Thank you, AT&T, for saving us from the spectre of huge data costs when we go over the limit on our SmartPhone plans, and for instituting a business change that both makes sense and will be fair to everyone.
OK, strike most of that. AT&T has a new idea for wireless data pricing that, while absolutely qualifying both as business change and a business change plan that makes sense in its way, isn’t really going to benefit anyone except AT&T, and other really large companies.
Here we go again.
Yesterday, the title AT&T’s mad, mad plan to charge wireless app developers on an article at GigaOM caught my eye. I would have read the piece even without that “mad, mad” part in the title, but it was those words that really got my attention. Just what could those crazy kids at AT&T be up to now?
Following through to the source piece at the Wall Street Journal, I found a more sanitized version of AT&T’s plans: a customer nearing his data limit for the month could be more likely to download a movie if the content provider covered the price of the data transmission. “It’d be like freight included,” says AT&T’s Chief Technology Officer, John Donovan.
Interesting idea. And not entirely off the mark as either a business change or a “we’re-running-out-of-wireless-spectrum and need to do something!” idea.
And of course, not really the point to AT&T, either.
AT&T, as is their right, is looking for a way to make more money. With the cost of data-limited SmartPhone plans already pushing $100 per month in the USA, it’s becoming harder and harder to get consumers to accept new rounds of price hikes. But AT&T and other wireless providers need to deal with the dual realities of running out of wireless bandwidth spectrum and needing to create more revenue from the bandwidth they have. So why not have the folks who develop Apps pay some of the freight for delivering the data that the Apps use?
Two problems. One is moral, and in a pragmatic business change sense won’t ultimately mean anything. And the other is legal … unless it turns out not to be. My head hurts, already.
The pragmatic/moral/business change issue is pretty obvious. Telling Netflix that they’ll have to pay to deliver a movie to a subscriber is simple; Netflix is a huge company and will find a way to recoup the new expense line item they need to take into account whenever wireless users download movies. But put that same burden on a smaller company and things look different:
As you can see, most of the Apps running on my Galaxy Nexus that are consuming big data are from big companies. This is a picture of what’s run through my Smartphone in the week or so since my billing cycle turned over, and A) Google Music is my biggest data hog, and B) I have unlimited data on my plan, so for me, this is mostly a moot point.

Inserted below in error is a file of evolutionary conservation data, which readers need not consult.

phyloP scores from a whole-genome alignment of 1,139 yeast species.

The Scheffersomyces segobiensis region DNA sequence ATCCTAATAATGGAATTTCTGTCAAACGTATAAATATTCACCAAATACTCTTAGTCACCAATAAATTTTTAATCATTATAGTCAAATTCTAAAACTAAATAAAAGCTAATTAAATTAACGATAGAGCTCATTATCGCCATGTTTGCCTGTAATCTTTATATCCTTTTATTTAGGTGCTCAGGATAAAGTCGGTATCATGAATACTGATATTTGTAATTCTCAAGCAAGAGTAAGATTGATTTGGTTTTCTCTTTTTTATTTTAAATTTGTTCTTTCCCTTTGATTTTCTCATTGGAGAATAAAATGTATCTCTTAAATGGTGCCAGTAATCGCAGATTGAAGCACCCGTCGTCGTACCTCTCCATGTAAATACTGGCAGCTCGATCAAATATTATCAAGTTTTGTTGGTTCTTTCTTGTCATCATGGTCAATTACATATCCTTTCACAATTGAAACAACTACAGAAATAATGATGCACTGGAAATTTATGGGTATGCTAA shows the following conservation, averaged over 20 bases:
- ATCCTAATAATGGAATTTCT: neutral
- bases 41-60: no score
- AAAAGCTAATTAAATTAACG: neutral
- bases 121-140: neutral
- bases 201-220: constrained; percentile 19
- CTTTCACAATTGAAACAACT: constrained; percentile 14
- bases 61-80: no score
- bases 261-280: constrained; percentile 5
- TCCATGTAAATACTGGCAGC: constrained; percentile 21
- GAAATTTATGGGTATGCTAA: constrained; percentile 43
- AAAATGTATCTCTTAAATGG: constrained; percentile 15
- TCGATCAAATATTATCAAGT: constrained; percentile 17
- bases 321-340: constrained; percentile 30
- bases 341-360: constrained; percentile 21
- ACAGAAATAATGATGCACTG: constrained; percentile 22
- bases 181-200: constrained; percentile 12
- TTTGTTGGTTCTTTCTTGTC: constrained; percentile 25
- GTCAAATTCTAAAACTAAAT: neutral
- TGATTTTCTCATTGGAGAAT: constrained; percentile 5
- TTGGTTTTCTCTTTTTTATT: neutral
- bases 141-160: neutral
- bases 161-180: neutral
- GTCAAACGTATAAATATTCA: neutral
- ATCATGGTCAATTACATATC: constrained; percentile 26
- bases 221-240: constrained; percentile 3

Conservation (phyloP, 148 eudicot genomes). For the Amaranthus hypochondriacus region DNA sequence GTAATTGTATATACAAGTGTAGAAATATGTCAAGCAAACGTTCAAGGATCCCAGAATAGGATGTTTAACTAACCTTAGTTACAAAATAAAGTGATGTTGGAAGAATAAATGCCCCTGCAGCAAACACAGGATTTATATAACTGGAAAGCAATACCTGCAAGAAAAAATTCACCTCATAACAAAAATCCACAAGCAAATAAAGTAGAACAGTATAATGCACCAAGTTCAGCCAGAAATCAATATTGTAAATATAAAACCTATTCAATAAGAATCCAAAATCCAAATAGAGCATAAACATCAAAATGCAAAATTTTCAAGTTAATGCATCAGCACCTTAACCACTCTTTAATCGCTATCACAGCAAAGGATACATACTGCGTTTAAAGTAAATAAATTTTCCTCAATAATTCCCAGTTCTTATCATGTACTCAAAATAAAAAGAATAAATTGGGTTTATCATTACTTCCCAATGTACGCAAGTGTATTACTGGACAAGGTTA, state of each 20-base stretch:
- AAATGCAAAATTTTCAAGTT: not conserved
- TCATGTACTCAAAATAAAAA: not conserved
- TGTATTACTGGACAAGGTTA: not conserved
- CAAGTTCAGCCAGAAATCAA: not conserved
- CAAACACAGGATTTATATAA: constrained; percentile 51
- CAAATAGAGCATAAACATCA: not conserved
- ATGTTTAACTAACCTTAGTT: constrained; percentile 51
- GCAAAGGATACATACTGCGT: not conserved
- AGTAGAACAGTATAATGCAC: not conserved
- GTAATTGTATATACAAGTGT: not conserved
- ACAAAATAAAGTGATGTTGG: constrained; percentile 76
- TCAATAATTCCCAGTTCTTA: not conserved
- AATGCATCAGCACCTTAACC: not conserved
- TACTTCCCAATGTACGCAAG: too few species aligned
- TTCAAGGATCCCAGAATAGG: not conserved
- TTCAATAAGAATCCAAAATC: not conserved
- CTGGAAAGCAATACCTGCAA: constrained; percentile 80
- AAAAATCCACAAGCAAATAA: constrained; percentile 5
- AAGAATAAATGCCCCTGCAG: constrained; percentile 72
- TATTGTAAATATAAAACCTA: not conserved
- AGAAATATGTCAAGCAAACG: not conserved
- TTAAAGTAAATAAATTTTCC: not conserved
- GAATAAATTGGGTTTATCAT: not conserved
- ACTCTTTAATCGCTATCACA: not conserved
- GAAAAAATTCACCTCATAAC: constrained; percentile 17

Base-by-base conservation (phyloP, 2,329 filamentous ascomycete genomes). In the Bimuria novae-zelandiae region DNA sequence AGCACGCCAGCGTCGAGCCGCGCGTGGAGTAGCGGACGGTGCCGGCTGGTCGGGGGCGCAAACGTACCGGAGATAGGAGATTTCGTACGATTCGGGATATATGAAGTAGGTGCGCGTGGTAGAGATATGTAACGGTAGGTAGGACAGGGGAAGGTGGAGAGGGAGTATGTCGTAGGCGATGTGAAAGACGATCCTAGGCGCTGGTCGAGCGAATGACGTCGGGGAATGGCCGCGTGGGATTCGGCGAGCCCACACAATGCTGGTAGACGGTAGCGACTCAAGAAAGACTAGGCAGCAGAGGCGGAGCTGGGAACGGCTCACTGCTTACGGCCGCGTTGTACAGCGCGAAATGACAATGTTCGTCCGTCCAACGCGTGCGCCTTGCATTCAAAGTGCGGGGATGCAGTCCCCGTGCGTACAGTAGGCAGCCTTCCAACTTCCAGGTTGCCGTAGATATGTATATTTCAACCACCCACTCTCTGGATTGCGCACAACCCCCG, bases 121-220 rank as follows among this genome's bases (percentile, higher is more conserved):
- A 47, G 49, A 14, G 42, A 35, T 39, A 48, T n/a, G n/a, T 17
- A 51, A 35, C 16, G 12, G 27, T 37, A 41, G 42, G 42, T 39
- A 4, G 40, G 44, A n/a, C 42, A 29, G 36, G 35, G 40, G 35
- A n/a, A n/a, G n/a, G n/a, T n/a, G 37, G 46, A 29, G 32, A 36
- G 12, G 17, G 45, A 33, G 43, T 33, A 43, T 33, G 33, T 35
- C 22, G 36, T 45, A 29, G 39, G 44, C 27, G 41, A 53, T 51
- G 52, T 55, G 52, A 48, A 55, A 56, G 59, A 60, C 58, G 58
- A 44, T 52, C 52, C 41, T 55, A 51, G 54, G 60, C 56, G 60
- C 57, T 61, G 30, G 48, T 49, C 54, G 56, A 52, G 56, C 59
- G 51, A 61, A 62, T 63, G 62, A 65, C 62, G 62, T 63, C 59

But you see that entry near the bottom for Craigslist Notifica(tions)? It’s an App from Mufumbo Labs, a company I’ve never even known the name of until I went looking just now. Mufumbo is not affiliated with Craigslist, and the only revenue they derive from Craigslist Notifications is what they can generate through in-App advertising. I use Craigslist Notifications continuously, and have never clicked an Ad I saw in there, so do the math … it’s pretty unlikely that Mufumbo Labs would have an easy way to pay my wireless carrier for the 125 MB or so of data that their App pulls down for me each month.
So a lot of small companies go out of business. Again, this isn’t really AT&T’s problem, and might even be part of their plan; dealing with the tens of thousands of small companies constantly trying to piggyback on you can’t be fun for large ones. But it’s also where this crosses over to the legal part of the problem with AT&T’s plan to charge App developers for the data their users consume.
We have a quasi-legal tenet in the USA called Net Neutrality. Net Neutrality, in short, makes it illegal for telecommunications providers to favor the data one user sends over the data being sent by another. There are ways around Net Neutrality, of course, such as charging more for “better” service, making customers in different tiers of service … different.
But Net Neutrality, so far, doesn’t apply to wireless carriers. Verizon and Google made sure of this a couple of years ago, when they simply proposed and started using new rules rather than waiting for the FCC to create them. And the FCC hasn’t addressed wireless Net Neutrality—and likely never will.
So kudos to AT&T for having the chutzpuh to start blazing this trail. But I sure hope they run into construction problems, and if you’re running a business I hope you see the problems and feel the same way. Because if AT&T pulls this off, that next Cute Kittens video you watch on YouTube might end up costing you a lot more than just the time you waste.